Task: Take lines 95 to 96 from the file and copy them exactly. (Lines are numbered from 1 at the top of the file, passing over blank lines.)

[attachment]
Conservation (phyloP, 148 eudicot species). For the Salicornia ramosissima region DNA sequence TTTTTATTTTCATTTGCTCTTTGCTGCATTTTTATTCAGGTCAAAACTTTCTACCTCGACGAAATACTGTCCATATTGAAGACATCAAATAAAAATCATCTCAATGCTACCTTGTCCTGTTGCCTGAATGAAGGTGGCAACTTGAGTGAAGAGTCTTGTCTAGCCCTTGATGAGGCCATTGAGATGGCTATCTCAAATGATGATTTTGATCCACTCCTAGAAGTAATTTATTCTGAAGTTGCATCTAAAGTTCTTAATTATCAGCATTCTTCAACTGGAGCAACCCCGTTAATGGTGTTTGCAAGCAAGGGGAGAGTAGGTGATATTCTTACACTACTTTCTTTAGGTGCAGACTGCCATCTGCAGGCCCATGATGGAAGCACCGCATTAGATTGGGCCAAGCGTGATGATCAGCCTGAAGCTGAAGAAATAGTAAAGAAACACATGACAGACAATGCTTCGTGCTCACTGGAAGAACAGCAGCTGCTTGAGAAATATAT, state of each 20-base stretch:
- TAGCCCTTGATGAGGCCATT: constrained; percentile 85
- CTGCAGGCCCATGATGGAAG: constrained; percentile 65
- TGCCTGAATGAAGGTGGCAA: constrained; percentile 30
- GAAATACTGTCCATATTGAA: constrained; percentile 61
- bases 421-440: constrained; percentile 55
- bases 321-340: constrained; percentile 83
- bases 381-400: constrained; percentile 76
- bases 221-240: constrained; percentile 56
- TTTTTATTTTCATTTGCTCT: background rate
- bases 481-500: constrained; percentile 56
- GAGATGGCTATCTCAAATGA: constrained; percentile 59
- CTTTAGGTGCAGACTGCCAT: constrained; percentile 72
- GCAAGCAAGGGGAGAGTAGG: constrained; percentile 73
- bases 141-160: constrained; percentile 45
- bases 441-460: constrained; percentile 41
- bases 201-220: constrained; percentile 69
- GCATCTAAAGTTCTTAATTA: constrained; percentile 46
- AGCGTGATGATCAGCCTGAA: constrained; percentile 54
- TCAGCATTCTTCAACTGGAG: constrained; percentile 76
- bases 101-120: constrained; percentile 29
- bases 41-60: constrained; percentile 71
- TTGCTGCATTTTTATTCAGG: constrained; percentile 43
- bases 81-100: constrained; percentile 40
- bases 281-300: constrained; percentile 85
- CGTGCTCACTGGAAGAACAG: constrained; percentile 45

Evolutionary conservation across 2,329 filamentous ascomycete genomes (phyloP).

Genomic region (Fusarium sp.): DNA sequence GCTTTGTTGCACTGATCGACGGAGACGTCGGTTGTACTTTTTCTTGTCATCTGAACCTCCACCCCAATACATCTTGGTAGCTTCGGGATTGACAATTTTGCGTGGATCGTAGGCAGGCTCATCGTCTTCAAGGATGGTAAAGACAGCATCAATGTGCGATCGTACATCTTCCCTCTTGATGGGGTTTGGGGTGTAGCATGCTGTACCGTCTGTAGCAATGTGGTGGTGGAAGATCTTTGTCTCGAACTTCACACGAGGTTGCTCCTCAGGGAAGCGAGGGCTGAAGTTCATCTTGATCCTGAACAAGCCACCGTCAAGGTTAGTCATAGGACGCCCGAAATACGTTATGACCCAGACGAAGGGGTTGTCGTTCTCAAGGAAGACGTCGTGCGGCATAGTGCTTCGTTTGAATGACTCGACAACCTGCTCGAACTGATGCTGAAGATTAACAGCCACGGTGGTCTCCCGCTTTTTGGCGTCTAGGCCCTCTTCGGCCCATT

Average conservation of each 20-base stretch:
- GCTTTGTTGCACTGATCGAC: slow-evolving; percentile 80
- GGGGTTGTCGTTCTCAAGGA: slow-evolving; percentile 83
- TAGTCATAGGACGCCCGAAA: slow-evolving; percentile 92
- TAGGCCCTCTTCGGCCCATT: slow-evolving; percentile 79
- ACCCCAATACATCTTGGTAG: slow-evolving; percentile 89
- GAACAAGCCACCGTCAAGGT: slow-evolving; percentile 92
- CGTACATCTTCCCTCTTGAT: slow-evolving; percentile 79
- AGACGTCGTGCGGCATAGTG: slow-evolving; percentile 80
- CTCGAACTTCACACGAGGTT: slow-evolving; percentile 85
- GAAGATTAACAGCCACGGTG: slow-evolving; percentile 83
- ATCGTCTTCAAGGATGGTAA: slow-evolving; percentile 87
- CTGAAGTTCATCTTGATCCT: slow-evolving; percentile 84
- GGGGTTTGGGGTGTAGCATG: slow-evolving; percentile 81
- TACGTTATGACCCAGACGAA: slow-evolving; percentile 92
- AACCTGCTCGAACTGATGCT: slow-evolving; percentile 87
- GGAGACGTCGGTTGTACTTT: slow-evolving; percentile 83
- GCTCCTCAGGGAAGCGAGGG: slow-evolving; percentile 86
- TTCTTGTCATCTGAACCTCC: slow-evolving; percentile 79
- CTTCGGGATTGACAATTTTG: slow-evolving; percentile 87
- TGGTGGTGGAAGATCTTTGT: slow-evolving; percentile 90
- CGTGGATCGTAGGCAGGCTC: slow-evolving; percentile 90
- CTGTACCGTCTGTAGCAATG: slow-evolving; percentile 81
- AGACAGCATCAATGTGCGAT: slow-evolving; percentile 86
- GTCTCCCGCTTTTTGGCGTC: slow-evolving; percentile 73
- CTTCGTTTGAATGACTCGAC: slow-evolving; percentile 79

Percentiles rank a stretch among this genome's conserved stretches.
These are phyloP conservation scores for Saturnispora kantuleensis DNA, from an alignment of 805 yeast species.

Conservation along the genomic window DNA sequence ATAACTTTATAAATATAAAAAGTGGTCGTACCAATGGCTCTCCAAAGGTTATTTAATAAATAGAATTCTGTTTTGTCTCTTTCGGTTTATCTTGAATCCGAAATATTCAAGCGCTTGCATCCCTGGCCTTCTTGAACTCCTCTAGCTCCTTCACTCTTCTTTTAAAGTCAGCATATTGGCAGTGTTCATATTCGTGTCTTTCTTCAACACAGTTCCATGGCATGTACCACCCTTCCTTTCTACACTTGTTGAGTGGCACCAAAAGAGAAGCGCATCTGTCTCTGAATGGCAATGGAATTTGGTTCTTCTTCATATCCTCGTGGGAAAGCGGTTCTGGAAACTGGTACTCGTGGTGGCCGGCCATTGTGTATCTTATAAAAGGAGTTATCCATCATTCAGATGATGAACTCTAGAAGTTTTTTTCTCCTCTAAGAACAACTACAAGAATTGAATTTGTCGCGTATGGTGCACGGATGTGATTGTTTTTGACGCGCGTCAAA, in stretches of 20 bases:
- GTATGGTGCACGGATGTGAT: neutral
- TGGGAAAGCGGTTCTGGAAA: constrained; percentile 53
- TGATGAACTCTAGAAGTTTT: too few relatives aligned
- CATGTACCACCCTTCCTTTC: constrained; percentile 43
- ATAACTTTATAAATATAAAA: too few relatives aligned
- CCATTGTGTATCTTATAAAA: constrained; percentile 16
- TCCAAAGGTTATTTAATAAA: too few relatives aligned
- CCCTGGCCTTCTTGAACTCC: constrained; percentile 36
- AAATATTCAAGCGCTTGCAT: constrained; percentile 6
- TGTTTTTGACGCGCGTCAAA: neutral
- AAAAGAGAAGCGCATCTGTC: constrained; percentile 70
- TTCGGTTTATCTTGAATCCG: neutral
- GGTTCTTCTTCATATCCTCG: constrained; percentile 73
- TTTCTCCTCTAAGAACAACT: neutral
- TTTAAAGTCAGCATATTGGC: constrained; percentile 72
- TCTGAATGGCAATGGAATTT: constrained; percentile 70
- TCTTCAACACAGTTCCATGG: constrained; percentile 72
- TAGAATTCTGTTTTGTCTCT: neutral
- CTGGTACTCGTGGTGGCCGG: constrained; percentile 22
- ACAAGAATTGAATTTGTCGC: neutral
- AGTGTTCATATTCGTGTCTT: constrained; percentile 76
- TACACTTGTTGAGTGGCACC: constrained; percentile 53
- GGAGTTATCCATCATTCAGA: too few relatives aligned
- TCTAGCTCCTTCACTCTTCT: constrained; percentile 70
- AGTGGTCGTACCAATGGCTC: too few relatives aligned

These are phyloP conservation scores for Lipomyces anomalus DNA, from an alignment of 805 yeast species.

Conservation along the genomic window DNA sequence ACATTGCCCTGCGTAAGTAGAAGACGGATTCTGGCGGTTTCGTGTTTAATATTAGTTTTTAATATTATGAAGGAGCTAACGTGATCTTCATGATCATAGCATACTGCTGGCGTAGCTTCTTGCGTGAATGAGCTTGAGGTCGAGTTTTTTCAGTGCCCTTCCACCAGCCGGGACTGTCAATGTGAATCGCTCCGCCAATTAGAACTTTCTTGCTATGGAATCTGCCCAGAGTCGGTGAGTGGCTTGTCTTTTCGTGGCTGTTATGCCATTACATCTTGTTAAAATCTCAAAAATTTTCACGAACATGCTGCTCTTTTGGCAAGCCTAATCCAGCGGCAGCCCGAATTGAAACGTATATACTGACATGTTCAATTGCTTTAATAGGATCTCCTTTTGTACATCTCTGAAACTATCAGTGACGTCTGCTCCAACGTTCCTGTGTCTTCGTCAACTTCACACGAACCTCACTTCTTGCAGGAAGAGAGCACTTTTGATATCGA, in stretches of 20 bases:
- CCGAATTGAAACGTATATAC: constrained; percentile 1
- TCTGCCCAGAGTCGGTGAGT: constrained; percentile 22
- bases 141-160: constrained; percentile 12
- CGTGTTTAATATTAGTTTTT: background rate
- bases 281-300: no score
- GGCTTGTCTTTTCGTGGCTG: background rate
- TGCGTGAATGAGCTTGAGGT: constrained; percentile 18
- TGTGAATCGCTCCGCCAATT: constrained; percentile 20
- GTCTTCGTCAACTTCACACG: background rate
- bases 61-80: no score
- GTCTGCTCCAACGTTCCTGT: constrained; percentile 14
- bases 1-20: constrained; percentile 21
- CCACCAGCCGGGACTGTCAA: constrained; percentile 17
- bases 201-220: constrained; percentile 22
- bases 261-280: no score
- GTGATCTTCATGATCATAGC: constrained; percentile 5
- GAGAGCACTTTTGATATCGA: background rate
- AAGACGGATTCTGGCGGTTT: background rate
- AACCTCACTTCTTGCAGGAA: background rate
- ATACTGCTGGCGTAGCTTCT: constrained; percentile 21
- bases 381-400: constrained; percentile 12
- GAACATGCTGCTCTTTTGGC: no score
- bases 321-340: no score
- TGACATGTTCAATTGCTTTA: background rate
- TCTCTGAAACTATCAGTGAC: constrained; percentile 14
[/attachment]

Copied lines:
- GTCTGCTCCAACGTTCCTGT: constrained; percentile 14
- bases 1-20: constrained; percentile 21